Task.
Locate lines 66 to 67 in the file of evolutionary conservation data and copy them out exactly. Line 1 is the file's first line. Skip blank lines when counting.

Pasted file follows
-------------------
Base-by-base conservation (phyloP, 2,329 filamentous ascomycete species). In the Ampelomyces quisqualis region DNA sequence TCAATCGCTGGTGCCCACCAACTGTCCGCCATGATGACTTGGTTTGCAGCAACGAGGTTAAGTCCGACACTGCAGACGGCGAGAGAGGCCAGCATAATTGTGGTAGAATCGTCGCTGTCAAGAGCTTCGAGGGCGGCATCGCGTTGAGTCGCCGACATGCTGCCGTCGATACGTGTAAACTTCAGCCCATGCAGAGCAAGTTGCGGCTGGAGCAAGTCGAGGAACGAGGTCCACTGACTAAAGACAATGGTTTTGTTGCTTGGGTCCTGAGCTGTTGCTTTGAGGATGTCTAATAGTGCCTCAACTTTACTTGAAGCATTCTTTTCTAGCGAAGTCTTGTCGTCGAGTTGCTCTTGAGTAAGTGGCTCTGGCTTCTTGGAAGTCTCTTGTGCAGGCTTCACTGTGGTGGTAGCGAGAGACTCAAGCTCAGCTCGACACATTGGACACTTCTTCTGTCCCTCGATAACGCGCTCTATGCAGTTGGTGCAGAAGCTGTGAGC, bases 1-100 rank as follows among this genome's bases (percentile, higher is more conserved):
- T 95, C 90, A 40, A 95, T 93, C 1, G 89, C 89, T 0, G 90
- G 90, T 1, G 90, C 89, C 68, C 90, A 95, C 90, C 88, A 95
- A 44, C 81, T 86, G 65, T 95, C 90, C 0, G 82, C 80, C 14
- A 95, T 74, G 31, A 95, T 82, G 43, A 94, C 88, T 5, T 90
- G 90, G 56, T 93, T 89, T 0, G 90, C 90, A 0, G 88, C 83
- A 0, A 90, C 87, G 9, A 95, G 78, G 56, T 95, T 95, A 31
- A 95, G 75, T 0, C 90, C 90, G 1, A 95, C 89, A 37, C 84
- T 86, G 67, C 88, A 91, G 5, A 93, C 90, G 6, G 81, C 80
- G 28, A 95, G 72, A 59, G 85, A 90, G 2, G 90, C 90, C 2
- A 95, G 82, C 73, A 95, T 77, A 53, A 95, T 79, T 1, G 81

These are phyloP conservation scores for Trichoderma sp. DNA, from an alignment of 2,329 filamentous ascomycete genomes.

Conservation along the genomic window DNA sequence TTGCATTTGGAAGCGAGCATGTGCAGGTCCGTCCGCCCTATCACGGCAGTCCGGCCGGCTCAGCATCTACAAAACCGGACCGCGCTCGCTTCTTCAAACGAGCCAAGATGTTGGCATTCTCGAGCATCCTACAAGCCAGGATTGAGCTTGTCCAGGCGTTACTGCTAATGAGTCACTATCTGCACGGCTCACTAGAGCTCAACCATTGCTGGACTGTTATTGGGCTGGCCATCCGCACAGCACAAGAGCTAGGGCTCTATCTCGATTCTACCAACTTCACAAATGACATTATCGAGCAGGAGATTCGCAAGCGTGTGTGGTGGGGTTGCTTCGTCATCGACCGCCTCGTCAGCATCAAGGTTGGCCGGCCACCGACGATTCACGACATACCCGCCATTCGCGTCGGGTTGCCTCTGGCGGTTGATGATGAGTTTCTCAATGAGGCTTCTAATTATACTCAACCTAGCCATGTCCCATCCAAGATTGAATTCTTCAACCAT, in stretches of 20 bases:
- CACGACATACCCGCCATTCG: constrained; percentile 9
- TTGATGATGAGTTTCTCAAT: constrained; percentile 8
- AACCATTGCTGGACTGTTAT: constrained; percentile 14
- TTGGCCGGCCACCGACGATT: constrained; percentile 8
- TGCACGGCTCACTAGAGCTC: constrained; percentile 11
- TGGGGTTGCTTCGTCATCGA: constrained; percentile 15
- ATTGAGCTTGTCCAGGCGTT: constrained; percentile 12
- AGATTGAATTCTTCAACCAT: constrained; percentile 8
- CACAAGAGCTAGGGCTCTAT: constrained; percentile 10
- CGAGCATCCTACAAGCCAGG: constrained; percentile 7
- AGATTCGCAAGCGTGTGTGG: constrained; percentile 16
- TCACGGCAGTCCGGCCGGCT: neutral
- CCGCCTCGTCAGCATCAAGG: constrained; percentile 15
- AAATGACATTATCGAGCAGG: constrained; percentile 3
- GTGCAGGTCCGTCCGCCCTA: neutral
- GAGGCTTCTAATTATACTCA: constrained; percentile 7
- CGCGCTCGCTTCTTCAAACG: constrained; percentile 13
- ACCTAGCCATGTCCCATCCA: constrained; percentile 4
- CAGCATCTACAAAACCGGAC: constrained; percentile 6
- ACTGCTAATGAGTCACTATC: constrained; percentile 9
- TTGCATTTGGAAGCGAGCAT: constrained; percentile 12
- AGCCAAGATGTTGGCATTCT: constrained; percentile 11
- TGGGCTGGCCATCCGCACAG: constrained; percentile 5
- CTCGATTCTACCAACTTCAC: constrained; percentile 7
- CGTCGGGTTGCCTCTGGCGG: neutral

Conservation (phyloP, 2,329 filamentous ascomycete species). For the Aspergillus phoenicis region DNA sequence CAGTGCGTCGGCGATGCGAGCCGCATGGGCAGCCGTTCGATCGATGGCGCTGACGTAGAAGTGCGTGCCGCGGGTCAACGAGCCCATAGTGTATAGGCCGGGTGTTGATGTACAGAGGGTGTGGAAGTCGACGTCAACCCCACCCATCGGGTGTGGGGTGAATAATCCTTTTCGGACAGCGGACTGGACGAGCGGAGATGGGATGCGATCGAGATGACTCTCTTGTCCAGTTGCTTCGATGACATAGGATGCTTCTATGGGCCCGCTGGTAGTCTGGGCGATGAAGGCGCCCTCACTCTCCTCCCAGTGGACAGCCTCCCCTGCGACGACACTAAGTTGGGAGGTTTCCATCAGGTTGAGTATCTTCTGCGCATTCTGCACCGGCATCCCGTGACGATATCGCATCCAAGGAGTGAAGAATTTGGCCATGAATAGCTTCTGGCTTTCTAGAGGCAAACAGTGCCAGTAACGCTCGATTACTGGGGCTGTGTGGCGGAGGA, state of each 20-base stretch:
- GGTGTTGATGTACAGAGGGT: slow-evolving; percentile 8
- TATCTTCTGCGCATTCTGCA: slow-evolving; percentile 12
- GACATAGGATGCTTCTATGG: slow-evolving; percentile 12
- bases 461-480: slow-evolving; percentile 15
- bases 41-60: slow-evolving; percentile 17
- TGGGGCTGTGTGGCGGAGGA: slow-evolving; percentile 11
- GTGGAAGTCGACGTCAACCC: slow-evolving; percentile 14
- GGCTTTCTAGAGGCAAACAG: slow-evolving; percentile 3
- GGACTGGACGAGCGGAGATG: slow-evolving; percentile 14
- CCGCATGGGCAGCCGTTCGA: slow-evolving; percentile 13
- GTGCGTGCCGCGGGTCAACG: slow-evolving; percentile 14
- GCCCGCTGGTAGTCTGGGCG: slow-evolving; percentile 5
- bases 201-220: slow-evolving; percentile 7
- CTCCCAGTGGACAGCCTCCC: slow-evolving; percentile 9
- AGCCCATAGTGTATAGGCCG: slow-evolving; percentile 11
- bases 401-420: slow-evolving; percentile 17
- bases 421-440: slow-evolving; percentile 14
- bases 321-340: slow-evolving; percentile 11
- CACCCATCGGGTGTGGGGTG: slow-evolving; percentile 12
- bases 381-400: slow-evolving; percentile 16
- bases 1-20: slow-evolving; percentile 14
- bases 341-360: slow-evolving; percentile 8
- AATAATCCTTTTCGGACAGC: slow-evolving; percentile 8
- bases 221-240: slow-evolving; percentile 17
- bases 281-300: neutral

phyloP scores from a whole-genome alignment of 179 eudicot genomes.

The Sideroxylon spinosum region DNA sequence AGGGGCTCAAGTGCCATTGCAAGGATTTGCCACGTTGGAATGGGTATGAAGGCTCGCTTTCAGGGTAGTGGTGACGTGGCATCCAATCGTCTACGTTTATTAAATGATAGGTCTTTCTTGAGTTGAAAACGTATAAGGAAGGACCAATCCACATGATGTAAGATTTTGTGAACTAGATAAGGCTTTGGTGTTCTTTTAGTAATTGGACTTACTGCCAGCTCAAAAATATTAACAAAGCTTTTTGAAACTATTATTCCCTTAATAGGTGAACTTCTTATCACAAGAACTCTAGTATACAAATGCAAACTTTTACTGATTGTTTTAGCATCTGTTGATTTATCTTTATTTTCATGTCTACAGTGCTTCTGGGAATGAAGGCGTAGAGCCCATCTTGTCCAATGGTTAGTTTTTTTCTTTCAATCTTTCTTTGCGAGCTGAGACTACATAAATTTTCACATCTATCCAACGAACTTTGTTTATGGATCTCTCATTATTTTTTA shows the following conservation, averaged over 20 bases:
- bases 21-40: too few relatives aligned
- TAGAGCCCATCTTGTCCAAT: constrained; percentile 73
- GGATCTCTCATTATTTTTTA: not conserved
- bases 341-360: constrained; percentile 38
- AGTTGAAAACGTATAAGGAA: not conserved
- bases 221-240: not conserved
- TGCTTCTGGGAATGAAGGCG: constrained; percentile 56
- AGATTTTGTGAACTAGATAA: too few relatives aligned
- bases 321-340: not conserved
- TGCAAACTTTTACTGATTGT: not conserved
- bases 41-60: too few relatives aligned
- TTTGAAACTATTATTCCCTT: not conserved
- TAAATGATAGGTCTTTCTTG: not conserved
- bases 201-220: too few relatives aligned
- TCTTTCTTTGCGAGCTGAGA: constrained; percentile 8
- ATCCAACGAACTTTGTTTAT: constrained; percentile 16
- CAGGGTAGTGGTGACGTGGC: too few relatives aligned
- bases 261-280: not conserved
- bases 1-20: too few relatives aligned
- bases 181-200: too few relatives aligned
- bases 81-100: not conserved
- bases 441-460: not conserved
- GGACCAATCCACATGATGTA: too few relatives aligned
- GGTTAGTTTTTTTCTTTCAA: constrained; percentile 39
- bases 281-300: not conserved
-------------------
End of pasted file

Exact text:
The Sideroxylon spinosum region DNA sequence AGGGGCTCAAGTGCCATTGCAAGGATTTGCCACGTTGGAATGGGTATGAAGGCTCGCTTTCAGGGTAGTGGTGACGTGGCATCCAATCGTCTACGTTTATTAAATGATAGGTCTTTCTTGAGTTGAAAACGTATAAGGAAGGACCAATCCACATGATGTAAGATTTTGTGAACTAGATAAGGCTTTGGTGTTCTTTTAGTAATTGGACTTACTGCCAGCTCAAAAATATTAACAAAGCTTTTTGAAACTATTATTCCCTTAATAGGTGAACTTCTTATCACAAGAACTCTAGTATACAAATGCAAACTTTTACTGATTGTTTTAGCATCTGTTGATTTATCTTTATTTTCATGTCTACAGTGCTTCTGGGAATGAAGGCGTAGAGCCCATCTTGTCCAATGGTTAGTTTTTTTCTTTCAATCTTTCTTTGCGAGCTGAGACTACATAAATTTTCACATCTATCCAACGAACTTTGTTTATGGATCTCTCATTATTTTTTA shows the following conservation, averaged over 20 bases:
- bases 21-40: too few relatives aligned